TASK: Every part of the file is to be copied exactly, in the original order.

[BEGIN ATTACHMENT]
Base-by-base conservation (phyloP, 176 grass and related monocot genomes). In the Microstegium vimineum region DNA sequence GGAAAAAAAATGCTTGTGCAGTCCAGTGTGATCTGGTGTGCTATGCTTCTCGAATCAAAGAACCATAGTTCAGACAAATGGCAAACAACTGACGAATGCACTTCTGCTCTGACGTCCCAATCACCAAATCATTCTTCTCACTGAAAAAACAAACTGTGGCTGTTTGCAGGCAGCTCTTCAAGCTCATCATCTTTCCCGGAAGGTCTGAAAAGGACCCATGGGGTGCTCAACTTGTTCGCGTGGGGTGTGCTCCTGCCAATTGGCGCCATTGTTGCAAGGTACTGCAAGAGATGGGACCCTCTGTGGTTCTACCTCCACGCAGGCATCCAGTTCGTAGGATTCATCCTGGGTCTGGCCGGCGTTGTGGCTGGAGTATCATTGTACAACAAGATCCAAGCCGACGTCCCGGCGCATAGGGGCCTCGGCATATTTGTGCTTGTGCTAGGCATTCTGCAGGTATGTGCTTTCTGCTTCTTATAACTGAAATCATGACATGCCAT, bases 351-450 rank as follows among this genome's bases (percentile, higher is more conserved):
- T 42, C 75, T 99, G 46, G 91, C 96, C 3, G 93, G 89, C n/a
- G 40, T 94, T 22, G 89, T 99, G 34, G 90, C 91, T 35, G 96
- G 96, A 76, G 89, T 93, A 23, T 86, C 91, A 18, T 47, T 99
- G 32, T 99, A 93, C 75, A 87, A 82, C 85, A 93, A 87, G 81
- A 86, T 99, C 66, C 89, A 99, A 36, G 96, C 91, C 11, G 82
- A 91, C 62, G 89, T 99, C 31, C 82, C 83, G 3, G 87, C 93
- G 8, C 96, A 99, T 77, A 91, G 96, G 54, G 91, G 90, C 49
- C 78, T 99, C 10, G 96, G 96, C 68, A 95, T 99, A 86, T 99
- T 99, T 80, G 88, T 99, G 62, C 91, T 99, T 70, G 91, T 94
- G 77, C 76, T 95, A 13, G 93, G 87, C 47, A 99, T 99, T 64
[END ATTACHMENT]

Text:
Base-by-base conservation (phyloP, 176 grass and related monocot genomes). In the Microstegium vimineum region DNA sequence GGAAAAAAAATGCTTGTGCAGTCCAGTGTGATCTGGTGTGCTATGCTTCTCGAATCAAAGAACCATAGTTCAGACAAATGGCAAACAACTGACGAATGCACTTCTGCTCTGACGTCCCAATCACCAAATCATTCTTCTCACTGAAAAAACAAACTGTGGCTGTTTGCAGGCAGCTCTTCAAGCTCATCATCTTTCCCGGAAGGTCTGAAAAGGACCCATGGGGTGCTCAACTTGTTCGCGTGGGGTGTGCTCCTGCCAATTGGCGCCATTGTTGCAAGGTACTGCAAGAGATGGGACCCTCTGTGGTTCTACCTCCACGCAGGCATCCAGTTCGTAGGATTCATCCTGGGTCTGGCCGGCGTTGTGGCTGGAGTATCATTGTACAACAAGATCCAAGCCGACGTCCCGGCGCATAGGGGCCTCGGCATATTTGTGCTTGTGCTAGGCATTCTGCAGGTATGTGCTTTCTGCTTCTTATAACTGAAATCATGACATGCCAT, bases 351-450 rank as follows among this genome's bases (percentile, higher is more conserved):
- T 42, C 75, T 99, G 46, G 91, C 96, C 3, G 93, G 89, C n/a
- G 40, T 94, T 22, G 89, T 99, G 34, G 90, C 91, T 35, G 96
- G 96, A 76, G 89, T 93, A 23, T 86, C 91, A 18, T 47, T 99
- G 32, T 99, A 93, C 75, A 87, A 82, C 85, A 93, A 87, G 81
- A 86, T 99, C 66, C 89, A 99, A 36, G 96, C 91, C 11, G 82
- A 91, C 62, G 89, T 99, C 31, C 82, C 83, G 3, G 87, C 93
- G 8, C 96, A 99, T 77, A 91, G 96, G 54, G 91, G 90, C 49
- C 78, T 99, C 10, G 96, G 96, C 68, A 95, T 99, A 86, T 99
- T 99, T 80, G 88, T 99, G 62, C 91, T 99, T 70, G 91, T 94
- G 77, C 76, T 95, A 13, G 93, G 87, C 47, A 99, T 99, T 64